Apple Soars But Energy, Industrial Stocks Weigh on Market

A man walks into an Apple store at Grand Central Terminal in New York, Wednesday. (Reuters/Lucas Jackson)

Apple is on pace for its biggest gain in a year and a half Wednesday as investors cheer its latest quarterly report, which included strong iPhone sales and a forecast that was better than expected. Interest rates are rising and the yield on the 10-year Treasury note hit the 3 percent mark. Energy companies are slumping along with oil prices.

KEEPING SCORE: The S&P 500 index slid 3 points, or 0.1 percent, to 2,182 as of 1:20 p.m. Eastern time. The Dow Jones Industrial Average fell 60 points, or 0.2 percent, to 25,354. The jump in Apple stock was worth 71 Dow points, but drops in industrial and energy companies pulled the index lower.

The Nasdaq composite climbed 21 points, or 0.3 percent, to 7,693, but the Russell 2000 index of smaller-company stocks dropped 10 points, or 0.6 percent, to 1,660.

Two-thirds of the stocks on the New York Stock Exchange traded lower.

The S&P 500 index rose 3.6 percent in July in spite of the trade war between the U.S. and China. The markets got a lift from strong company earnings as well as efforts by the U.S. and European Union to resolve their trade differences.

APPLE EARNINGS: Apple said the average selling price for the iPhone jumped 20 percent in its latest quarter and its third-quarter profit and sales both surpassed analyst projections. Apple’s third fiscal quarter is usually its weakest. The company’s forecast for fourth-quarter revenue also topped Wall Street estimates.

Apple surged 5.4 percent to $200.52. That put the most valuable publicly traded U.S. company on track to set another all-time high. Market watchers have also been wondering if Apple will soon become the first publicly traded company to surpass $1 trillion in value. It’s currently at about $985 billion.

JOBS SURVEY: ADP said hiring picked up in June, suggesting employers are still able to find the workers they need despite the low unemployment rate. The survey showed strong hiring by health-care providers, hotels and restaurants and manufacturers. The federal government will release a jobs report Friday that covers hiring by private and public employers.

BONDS: Bond prices sank. The yield on the 10-year Treasury note rose to 3 percent from 2.96 percent.

The increase in bond yields was good for bank stocks. Higher yields force interest rates on mortgages and other loans higher, making it more profitable for banks to lend money. However rising yields drew investors to bonds and away from high-dividend stocks like consumer goods makers. PepsiCo fell 1.3 percent to $113.50 and paper towel maker Kimberly-Clark shed 1.3 percent to $112.38.

The price of gold fell 0.5 percent to $1,227.20 an ounce.

BURNING THROUGH EARNINGS: SodaStream jumped 24.6 percent to $108.77 after the maker of beverage carbonation systems raised its annual forecasts following a strong quarterly report. Clothing maker Hanesbrands plunged 19 percent to $18.03 after it posted a smaller-than-expected profit and said Target won’t renew a contract for an exclusive line of Champion clothing when the deal expires in January 2020.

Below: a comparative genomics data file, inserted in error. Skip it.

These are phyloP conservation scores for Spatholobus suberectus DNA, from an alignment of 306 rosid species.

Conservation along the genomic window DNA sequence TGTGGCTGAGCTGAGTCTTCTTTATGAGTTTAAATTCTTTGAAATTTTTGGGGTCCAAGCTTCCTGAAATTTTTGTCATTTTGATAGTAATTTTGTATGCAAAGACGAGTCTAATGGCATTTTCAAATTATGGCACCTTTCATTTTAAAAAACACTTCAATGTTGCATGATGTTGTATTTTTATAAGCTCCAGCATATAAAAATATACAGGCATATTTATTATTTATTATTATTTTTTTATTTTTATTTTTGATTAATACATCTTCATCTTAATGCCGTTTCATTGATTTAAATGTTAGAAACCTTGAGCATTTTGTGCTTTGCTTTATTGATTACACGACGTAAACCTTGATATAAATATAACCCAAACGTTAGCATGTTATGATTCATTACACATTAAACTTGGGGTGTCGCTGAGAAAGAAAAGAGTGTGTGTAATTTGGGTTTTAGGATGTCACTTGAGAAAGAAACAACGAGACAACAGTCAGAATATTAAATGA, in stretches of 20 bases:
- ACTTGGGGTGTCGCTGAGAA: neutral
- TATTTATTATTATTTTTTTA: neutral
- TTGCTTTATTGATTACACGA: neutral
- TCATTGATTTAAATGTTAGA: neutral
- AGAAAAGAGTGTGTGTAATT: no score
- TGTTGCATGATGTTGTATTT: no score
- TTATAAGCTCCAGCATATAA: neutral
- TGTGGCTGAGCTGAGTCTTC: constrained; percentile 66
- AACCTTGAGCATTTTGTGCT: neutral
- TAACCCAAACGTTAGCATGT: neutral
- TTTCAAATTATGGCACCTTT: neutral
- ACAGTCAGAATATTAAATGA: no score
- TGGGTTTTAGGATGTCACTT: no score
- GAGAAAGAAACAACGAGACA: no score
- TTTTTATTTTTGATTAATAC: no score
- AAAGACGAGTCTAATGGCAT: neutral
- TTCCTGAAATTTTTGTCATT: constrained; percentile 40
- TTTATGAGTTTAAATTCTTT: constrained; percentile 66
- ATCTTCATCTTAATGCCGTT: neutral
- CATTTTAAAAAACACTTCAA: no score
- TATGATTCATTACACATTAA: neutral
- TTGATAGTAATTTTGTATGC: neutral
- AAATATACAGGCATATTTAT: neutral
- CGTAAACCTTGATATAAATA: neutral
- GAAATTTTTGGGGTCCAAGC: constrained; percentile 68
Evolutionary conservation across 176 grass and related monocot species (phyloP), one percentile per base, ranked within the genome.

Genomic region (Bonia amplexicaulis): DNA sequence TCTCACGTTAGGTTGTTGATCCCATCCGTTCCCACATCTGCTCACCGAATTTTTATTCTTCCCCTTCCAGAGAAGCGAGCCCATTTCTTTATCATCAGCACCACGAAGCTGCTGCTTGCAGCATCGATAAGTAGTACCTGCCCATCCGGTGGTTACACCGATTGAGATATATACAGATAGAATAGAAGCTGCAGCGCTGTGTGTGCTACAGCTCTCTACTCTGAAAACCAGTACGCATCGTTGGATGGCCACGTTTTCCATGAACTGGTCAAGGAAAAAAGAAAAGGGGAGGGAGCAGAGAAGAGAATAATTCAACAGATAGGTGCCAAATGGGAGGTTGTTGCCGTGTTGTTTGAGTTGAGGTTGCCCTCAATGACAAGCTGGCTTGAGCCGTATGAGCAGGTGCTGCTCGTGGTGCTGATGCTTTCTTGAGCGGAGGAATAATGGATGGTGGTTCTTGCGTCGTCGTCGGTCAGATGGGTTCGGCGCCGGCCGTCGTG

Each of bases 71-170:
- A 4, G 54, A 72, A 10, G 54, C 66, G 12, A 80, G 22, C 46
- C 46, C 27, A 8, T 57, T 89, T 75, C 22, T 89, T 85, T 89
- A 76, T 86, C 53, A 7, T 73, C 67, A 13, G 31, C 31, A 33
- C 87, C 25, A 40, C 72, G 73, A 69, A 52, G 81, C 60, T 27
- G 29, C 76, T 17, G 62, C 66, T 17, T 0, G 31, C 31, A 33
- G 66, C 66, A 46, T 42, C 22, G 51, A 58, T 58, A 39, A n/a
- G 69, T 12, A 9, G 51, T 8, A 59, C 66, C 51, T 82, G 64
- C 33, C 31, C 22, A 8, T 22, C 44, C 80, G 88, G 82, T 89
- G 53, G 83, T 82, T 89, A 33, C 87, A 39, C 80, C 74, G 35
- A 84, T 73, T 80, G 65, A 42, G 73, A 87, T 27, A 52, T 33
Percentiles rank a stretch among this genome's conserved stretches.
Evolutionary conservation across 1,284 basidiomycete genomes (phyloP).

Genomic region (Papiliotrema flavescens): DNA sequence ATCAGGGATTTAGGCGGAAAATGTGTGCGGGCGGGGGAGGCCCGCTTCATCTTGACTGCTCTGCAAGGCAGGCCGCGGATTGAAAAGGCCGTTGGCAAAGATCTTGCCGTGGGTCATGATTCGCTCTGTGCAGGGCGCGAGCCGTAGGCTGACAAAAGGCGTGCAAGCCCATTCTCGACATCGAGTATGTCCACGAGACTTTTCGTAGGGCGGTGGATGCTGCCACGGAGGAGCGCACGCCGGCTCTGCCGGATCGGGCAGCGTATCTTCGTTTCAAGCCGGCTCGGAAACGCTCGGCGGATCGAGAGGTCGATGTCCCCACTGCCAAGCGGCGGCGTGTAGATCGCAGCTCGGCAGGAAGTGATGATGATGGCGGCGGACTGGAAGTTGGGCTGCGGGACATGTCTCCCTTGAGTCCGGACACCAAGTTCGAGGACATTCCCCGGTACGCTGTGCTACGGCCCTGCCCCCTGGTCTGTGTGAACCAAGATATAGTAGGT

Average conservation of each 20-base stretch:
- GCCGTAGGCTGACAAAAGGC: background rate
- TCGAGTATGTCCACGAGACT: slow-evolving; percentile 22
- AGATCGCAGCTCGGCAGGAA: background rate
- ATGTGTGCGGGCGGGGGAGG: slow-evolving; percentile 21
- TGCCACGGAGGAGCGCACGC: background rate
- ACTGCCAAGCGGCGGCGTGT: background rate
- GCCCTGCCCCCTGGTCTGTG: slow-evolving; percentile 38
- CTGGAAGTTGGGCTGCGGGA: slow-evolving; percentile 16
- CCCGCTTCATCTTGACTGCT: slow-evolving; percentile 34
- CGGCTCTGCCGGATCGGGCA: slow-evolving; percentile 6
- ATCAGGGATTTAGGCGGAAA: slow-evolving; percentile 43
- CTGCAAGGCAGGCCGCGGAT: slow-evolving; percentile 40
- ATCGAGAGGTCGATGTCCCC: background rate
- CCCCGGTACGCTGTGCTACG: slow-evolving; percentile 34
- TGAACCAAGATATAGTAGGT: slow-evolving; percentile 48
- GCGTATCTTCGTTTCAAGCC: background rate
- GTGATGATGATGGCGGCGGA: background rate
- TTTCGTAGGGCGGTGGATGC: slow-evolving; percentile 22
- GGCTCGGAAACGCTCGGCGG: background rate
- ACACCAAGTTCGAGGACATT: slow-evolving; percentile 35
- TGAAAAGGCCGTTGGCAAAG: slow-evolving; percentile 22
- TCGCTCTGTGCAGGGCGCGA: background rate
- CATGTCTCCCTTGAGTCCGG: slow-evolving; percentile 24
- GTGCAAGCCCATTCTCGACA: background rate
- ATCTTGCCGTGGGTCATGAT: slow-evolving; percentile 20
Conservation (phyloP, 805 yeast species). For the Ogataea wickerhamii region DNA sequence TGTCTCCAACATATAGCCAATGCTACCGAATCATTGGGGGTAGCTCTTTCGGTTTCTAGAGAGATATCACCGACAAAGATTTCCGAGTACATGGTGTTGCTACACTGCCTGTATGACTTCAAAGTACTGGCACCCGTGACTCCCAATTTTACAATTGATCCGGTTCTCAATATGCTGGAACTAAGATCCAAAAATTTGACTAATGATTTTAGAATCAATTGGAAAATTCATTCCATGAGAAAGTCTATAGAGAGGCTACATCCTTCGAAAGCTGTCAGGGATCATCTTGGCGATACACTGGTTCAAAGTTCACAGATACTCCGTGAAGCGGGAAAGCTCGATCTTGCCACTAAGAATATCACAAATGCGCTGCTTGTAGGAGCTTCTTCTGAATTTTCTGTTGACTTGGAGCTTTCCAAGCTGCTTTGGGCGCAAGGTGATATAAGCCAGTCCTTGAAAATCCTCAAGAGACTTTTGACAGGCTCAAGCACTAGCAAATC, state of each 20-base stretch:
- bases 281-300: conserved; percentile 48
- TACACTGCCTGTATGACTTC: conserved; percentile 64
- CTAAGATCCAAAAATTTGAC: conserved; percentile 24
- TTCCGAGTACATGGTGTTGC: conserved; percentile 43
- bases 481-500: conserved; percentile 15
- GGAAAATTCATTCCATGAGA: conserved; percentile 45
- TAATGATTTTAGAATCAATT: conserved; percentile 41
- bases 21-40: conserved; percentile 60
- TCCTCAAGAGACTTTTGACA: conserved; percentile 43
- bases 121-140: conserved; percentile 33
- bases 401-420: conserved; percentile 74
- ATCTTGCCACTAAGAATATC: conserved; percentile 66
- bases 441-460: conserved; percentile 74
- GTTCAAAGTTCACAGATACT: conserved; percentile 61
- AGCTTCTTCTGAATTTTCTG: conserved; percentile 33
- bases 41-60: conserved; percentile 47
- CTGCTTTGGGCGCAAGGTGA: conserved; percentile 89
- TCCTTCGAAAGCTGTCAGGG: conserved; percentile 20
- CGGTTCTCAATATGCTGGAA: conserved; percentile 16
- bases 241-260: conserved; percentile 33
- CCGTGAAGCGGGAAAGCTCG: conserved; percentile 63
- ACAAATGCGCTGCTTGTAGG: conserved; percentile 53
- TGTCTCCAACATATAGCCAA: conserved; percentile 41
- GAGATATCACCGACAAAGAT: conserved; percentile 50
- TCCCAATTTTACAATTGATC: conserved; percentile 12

ENERGY: Benchmark U.S. crude dropped 1.2 percent to $67.92 per barrel in New York. Brent crude, used to price international oils, fell 2.1 percent to $72.65 per barrel in London.

Exxon Mobil slid 1.3 percent to $80.42 and Chevron fell 0.9 percent to $125.14.

BRAKEDOWN: Auto makers mostly traded lower as they reported their monthly sales. General Motors fell 2.3 percent to $37.04 and Ford slipped 2 percent to $9.84. Fiat Chrysler sank 2.1 percent to $16.61.

Ferrari dropped 8.6 percent to $121.28 after new CEO Louis Camilleri warned that the company might not be able to reach the revenue targets outline by his predecessor, the late Sergio Marchionne. Tesla, meanwhile, is scheduled to report its quarterly results after the close of trading. It fell 0.4 percent to $296.78.

TRADE QUESTIONS: Bloomberg News reported that the Trump administration is considering a 25 percent tax on $200 billion in imports from China, above the 10 percent the administration has been considering. China says it will retaliate if that happens. A day earlier, stocks got a boost from a report the two sides were hoping to hold more talks to resolve the trade war. Both countries put tariffs on $34 billion in goods in early July.

Industrial companies gave up a big portion of their gains from a day ago. Caterpillar skidded 3.4 percent to $138.90 and Deere retreated 1.9 percent to $142.05.

FED AHEAD: The Federal Reserve will wrap up its latest meeting Wednesday afternoon. Investors don’t expect it to raise interest rates this time, but it’s widely expected to boost rates again in September. The Fed has said it intends to raise rates one more time later in the year.

CURRENCIES: The dollar fell to 111.73 yen from 111.83 yen. The euro slipped to $1.1659 from $1.1697.

OVERSEAS: Britain’s FTSE 100 dropped 1.2 percent and Germany’s DAX fell 0.5 percent. The French CAC 40 dipped 0.2 percent.

Japan’s Nikkei 225 index rose 0.9 percent and South Korea’s Kospi added 0.5 percent. In Hong Kong, the Hang Seng index dropped 0.9 percent.

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